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Family Band Talks Night Song


Cover Image: Grace & Lies album cover – Family Band

Cover Image: Grace & Lies album cover – Family Band

Family Band recently released their latest full-length album Grace and Lies (No Quarter). The record’s lead single “Night Song” is an insomniatic track driven by its hypnotic guitar riff and eerie, repetitive backbeat while its mysterious lyrics builds on the imagery of late night contemplation. For lead vocalist and visual artist Kim Krans, the song has always suggested the need for a slideshow accompaniment inspiring the simplistic, but captivating footage. Spawned from Krans’ visually-stimulated mind, the talented artist puts on multiple hats to bring a music video that beautifully captures the non-linear everyday thoughts that seem to consume our internet-obsessed, ADD generation. Pulp Lab was fascinated by the end result and wanted to learn more about how this Renaissance woman made her vision come to fruition. So it was greatly appreciated that Krans was kind enough to take the time to answer our interview questions.

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Pulp Lab: What was the inspiration for the concept of the video?

Kim Krans: I make a lot of drawings, and have always wanted to make an animation-type video. “Night Song” was the perfect song for it because of the steady sampled beat. Instead of trying to make a seamless or perfect animation, I tried to keep the drawings clunky and loose – more like an old flip-book. Who doesn’t love a flip-book?

PL: Is this the first time you ever sat in the director’s chair? If not, what did you work on before, and how did the experiences vary?

KK: I’ve worked on most of Family Band’s videos up until this point, especially on a video for the song “Children.” I made pretty elaborate costumes and masks for 20 people, and we all tromped around in the snow. It was really fun. This video was much more of an introverted creative experience. I basically didn’t leave the house for 2 weeks.

PL: What is the most difficult part of being the director as well as the songwriter/performer?

KK: Well, in this case, it was that I literally could not see. I had fake eyes glued over my eyelids, and they held my eyes shut. So I couldn’t watch any of the footage, I had to trust the cameraman and Jonny to know if we got “the take.” It was very awkward.

PL: You did the drawings for the projections in the video. What were your inspirations for them?

KK: My original idea was to draw different patterns of black and white to create optical effects…but once I started playing around with the facial features and different characters, there was no going back. We tested out the Minnie Mouse projection, and from that point on, it was anything goes.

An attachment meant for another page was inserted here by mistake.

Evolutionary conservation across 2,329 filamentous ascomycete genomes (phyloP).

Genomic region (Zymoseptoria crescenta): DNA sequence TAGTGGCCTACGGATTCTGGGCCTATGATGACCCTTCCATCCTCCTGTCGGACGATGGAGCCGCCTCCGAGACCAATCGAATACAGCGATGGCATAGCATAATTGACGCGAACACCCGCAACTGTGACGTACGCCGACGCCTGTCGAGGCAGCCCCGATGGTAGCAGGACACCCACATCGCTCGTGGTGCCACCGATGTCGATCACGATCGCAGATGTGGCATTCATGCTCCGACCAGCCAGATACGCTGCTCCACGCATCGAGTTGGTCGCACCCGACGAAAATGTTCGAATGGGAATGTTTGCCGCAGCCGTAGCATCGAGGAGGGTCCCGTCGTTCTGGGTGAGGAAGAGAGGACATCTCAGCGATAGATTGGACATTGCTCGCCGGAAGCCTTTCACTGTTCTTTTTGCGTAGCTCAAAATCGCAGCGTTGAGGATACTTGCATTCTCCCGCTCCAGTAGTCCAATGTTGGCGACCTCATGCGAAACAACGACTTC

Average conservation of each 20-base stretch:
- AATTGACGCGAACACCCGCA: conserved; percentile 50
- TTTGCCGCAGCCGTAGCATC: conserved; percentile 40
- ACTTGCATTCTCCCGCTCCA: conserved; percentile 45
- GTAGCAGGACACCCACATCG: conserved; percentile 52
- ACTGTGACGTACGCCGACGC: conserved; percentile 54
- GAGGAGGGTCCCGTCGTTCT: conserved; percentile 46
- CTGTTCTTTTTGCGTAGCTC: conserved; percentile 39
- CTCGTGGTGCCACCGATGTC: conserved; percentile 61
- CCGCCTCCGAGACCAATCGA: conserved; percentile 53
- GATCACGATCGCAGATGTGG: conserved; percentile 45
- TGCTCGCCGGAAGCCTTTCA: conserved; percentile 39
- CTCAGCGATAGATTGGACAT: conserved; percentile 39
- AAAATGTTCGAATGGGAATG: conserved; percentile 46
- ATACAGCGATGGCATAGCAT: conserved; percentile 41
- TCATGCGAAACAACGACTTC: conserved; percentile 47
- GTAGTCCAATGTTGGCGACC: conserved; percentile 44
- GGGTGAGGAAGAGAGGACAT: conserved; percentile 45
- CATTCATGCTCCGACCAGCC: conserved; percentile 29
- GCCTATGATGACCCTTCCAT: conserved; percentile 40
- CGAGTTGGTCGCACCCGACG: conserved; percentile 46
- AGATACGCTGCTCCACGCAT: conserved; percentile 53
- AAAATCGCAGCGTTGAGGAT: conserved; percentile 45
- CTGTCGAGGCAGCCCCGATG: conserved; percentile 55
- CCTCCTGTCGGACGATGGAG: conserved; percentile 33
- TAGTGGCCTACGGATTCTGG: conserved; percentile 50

Family Band – Caleb Seppala

Family Band – Caleb Seppala

PL: What did you want the viewers to take away from the video after seeing it? Were the drawings meant to tell some type of story, or are they just random doodles?

KK: I tried not to latch onto one single narrative. I let the storylines and characters come and go much like they do in our day-to-day-thoughts. One minute we are on Facebook, and the next minute watching a YouTube of a cute cat chasing a ball and then worrying about the monthly bills and who is going to win the election this fall. The drawings are meant to accumulate like life on the internet does – it’s frantic, funny, comparative, overwhelming, and desperately lonely.

PL: Why did you choose to only go with black & white drawings, and not use any color?

KK: To keep it lo-fi and a little bit punk. Plus optical effects are best in black and white.

PL: Was it difficult to align the drawings correctly with your face? Was the video of a certain take with continual projections, or did you piece together a bunch of separate takes?

KK: It’s a single take – no edits. We did test after test after test to align the drawings up perfectly. Even the slightest movement of my face would affect how well the drawings worked. Yoda was the hardest one to get perfect. Those eyes!

PL: You said that you made “big drawings of each song” for Grace and Lies and “built those visions with sound.” Did any of those drawings make it to the video? If not, what were the drawings that inspired “Night Song”?

KK: No, these drawings were all made specifically for the video. I can’t remember what the drawing for “Night Song” was like, but I bet it involved falling stars or something.

Family Band – Tom Hines

Family Band – Tom Hines

PL: Was there much input from your band or cameraman for the video, or is this completely your own vision?

KK: Pretty much my own vision – Jonny helped me out with some of the sequences, and told me which narratives and characters he liked the most, etc.

PL: Do you plan on directing more of the band’s videos in the future? If so, what are some other ideas that you’d like to see come to fruition?

KK: Yes, definitely. We have a video coming out in a week or two for “Moonbeams” that was directed by Sam Macon. I made the costumes and masks. I can’t wait to see it. If I had the money and time, I’d make videos for every song…I have a couple directors and photographers that I’d love to collaborate with. Sean Pecknold, Ryan McGinley, Tim Barber…we’ll see.

PL: What do you find harder to do making visual art or music?

KK: The difficult part about the music business is that it’s achingly slow. You write a song, and you’re very lucky if it’s recorded and released within that year. Then you tour those old songs because the world thinks they’re new. With visual arts you make things, put them out there, get responses, and make more new things. Waiting around for an album to drop can be stifling for the creative spirit.

Well, whatever projects come next for Kim Krans and Family Band, we are sure that she’s already picturing them in her mind.

Family Band

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